I’m not advising anyone to commandeer bedside hotel robots in order to spy on unwitting guests and curse the night with supernatural televisual activity. But if you wanted to, it would be really, disturbingly, easy. Fortunately for the guests of Japan’s storied robot hotels, an ethical hacker figured this out and reported the vulnerability.
On October 11th, four years after the launch of the grand robot hotel experiment by Japan’s Henn na Hotel chain, security engineer Lance R. Vick tweeted an unsettling image of one of the hotel’s smart home-enabled bedside eggs. In place of the robot’s leering cartoon eyes is an admin screen displaying unsigned code, meaning: any guest with the time and the will to figure out how to crack into the settings could have hypothetically accessed the robot’s eyes, ears, and brain by uploading an app.
Vick, who helps lead the ethical hacker group “#!”, sees the obvious salacious implications of bedside robo-peepholes, but more significantly, a cavalier acceptance of recording devices in public spaces. “I saw exposure as vital,” he said, “as this hotel chain has been reportedly trying to make deals to roll out their technology package to many more hotels leading up to the 2020 Olympics, which will greatly increase the risk this exploit might be used to spy on or blackmail people.” Given that there are nearly 8 billion people in the world, this seems like a close call.
It has been a week, so I am dropping an 0day.
The bed facing Tapia robot deployed at the famous Robot Hotels in Japan can be converted to offer anyone remote camera/mic access to all future guests.
Unsigned code via NFC behind the head.
Vendor had 90 days. They didn't care. pic.twitter.com/m2z6yLbrzq
Vick told Gizmodo that he’d informed the hotel and asked whether they had a bug bounty program or disclosure policy. Per standard practice, he offered them 90 days to act before publicising the news and followed up with a final warning, to no avail.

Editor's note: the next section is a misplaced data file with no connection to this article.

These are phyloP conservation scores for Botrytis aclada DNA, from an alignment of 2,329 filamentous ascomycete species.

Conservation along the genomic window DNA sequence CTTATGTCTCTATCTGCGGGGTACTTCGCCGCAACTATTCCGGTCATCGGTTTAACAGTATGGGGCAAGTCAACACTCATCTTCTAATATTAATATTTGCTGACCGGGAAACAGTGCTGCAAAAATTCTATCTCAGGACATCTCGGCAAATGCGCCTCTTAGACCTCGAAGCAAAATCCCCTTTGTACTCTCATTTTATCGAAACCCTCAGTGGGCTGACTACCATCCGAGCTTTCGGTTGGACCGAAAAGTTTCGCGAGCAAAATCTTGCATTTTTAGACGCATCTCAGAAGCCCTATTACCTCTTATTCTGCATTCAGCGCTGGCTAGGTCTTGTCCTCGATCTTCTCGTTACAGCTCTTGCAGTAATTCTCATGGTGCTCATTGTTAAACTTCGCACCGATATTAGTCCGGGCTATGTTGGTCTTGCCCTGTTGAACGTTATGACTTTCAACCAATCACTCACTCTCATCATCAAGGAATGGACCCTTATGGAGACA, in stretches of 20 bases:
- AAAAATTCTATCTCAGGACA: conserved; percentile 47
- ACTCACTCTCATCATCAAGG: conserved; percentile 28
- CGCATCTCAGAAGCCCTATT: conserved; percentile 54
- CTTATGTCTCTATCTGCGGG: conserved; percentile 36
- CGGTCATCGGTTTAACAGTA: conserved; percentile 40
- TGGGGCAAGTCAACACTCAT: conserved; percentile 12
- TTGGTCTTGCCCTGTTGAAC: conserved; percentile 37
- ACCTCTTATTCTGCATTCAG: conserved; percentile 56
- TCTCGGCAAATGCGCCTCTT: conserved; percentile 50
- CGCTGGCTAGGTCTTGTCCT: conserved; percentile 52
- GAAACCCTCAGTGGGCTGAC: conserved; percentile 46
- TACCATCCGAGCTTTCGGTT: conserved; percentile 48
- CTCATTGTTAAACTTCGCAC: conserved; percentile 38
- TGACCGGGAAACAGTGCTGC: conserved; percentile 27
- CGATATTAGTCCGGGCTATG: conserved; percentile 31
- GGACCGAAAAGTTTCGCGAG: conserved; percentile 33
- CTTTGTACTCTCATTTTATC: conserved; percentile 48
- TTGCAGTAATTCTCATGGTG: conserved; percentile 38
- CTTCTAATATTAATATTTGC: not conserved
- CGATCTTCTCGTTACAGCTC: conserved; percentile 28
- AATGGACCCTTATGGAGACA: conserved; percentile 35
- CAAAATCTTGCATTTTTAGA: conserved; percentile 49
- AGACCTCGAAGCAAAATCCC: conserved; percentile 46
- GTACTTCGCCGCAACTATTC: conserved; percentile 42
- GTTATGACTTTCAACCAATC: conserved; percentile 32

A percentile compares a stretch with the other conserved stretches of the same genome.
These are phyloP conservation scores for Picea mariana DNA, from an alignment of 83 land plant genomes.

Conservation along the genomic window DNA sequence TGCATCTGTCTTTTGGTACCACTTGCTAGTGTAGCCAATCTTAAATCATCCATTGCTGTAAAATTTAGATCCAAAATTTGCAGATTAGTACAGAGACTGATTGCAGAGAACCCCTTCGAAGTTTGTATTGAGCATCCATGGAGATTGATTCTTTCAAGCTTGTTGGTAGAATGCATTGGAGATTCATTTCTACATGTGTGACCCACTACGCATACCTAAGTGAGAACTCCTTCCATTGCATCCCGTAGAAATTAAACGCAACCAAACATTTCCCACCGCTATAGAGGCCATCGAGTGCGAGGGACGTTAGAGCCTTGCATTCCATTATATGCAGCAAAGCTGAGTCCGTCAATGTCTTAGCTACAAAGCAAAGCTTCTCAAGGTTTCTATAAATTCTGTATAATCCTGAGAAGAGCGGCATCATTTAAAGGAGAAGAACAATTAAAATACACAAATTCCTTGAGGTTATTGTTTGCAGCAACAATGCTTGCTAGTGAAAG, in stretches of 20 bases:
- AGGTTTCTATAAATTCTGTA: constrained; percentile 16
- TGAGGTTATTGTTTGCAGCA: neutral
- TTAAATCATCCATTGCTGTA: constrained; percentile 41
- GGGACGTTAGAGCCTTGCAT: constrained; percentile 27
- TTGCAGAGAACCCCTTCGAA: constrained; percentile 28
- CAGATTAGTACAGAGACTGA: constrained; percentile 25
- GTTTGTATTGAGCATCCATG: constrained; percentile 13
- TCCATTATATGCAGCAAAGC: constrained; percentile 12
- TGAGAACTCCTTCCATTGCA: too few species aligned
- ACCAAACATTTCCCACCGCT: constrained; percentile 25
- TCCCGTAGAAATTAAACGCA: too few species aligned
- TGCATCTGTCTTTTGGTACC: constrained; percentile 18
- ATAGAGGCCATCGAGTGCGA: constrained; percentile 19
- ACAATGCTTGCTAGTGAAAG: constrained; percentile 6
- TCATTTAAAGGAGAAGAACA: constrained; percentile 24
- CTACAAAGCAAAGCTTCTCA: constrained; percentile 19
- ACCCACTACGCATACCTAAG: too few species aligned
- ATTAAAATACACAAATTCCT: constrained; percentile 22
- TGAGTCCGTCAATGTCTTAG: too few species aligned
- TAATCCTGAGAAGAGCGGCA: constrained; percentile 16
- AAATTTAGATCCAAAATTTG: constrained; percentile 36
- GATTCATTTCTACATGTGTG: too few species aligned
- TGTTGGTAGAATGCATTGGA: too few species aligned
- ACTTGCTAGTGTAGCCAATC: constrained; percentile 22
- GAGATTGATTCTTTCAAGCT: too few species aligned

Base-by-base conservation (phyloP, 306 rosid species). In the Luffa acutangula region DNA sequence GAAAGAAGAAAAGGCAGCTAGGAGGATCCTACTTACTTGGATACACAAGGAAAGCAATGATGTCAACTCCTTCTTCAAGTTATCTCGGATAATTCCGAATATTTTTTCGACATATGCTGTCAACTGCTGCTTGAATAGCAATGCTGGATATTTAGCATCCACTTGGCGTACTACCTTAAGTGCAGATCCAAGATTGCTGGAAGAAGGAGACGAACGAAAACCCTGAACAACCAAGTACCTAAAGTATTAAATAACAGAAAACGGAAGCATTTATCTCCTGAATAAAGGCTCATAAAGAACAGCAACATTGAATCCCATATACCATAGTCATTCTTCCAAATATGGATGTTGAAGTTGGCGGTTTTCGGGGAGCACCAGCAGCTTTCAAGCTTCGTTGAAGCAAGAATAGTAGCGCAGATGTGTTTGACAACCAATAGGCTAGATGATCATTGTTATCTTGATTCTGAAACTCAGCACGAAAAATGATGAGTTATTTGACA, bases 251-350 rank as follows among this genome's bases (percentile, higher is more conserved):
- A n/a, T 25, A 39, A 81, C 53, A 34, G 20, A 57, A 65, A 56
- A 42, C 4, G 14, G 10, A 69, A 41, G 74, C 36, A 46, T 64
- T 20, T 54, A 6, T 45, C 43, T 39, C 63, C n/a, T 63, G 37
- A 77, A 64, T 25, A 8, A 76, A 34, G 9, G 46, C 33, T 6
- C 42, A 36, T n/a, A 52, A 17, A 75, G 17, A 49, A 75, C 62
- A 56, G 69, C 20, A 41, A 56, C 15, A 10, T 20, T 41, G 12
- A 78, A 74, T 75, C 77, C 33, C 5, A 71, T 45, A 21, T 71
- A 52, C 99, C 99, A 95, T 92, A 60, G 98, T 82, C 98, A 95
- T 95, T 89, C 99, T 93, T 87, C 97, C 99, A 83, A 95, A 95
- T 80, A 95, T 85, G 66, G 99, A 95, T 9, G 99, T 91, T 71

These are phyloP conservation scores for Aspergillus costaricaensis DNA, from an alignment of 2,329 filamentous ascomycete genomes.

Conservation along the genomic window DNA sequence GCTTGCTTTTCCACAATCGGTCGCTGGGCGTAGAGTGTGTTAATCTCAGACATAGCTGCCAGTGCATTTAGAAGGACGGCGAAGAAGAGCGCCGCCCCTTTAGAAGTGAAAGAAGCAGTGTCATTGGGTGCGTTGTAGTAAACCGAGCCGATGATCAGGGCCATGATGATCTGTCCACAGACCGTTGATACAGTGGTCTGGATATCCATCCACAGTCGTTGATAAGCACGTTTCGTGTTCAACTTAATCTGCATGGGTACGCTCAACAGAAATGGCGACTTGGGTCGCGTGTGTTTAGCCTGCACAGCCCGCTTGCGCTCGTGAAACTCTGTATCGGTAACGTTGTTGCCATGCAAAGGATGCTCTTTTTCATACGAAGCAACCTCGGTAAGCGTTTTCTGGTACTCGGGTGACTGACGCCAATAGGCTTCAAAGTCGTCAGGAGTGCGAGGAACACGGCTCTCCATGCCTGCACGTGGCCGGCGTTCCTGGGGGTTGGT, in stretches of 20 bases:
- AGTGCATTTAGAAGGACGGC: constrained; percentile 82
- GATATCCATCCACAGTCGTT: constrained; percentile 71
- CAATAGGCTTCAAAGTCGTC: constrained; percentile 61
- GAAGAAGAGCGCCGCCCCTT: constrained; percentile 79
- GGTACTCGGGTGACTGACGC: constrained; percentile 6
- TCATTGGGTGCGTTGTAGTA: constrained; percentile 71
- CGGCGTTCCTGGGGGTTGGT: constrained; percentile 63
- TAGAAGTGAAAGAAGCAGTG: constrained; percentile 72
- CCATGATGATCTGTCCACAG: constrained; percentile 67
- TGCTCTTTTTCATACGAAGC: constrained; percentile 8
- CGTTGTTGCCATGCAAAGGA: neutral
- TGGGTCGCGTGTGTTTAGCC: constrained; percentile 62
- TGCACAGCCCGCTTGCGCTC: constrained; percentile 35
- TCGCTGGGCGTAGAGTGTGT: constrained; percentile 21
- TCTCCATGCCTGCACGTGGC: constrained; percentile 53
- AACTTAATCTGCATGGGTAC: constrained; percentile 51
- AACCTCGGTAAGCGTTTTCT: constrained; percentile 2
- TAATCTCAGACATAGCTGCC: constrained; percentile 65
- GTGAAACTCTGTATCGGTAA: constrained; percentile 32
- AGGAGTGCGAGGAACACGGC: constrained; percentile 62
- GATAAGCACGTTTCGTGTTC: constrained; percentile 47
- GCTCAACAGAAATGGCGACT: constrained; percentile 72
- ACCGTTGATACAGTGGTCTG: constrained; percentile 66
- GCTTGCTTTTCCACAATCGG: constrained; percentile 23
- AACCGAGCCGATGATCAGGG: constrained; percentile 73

Ninety days, a few tweets, and a Tokyo Reporter story later, the Henn na Hotel Maihama Tokyo Bay put out a statement saying that it had removed the robots from the rooms, investigated them for unauthorised apps, and “took countermeasures against unauthorised access.”
Tapia robot manufacturer MJI Robotics also issued a statement saying that they had inspected all robots in H.I.S. Hotel Holdings and fixed the problem. “In the eventuality that a third party with malicious intents performs unauthorised operation by direct interactions, they cannot access the robot remotely through a network or other means. Only specific known products manufactured by us are vulnerable to this unauthorised operation issue.”
Vick reports that he’s privately told the hotel of other exploits and hopes it will take them seriously.
For the good netizens and aspiring digital lock-pickers among us, Vick gave Gizmodo a riveting PSA. Here is his tale.
Lance R. Vick: On July 6th, I was staying in the Maihama Tokyo Bay robot hotel because robots are fun, and it is close to Disney. The robot check-in with a dinosaur went great, and I was super amused by it. No issues there.
But then I noticed the cute robot in my room that was facing the bed. After exploring it a bit, I realised it had a Rock Paper Scissors app that used the camera. While adorable, the presence of a camera on a device like this was very concerning.
I help lead an ethical hacker group called “#!” where, among other things, we maintain some open source tools for building security and privacy-specialised Android-based operating systems. I recognised right away that this robot was an Android device, and, as with most IoT [Internet of Things] Android devices, I assumed common security corners were cut. I wear an NFC ring, and as I was exploring the back of the device with my hands, it generated a “boop”–evidence of a hidden NFC reader. I put my ring on the area again, which has an embedded URL.
Sure enough, the screen broke out of the “eyes” app into the main Android interface and launched a browser. From there, I found a random APK file which prompted the “go to settings to enable untrusted apps” notification, with a link to the “Settings” app. I was then able to check “enable untrusted apps,” install any app I wanted and set up said app to run on boot. In the most obvious and dangerous case, I could have installed VLC or another network streaming app to spy on future guests.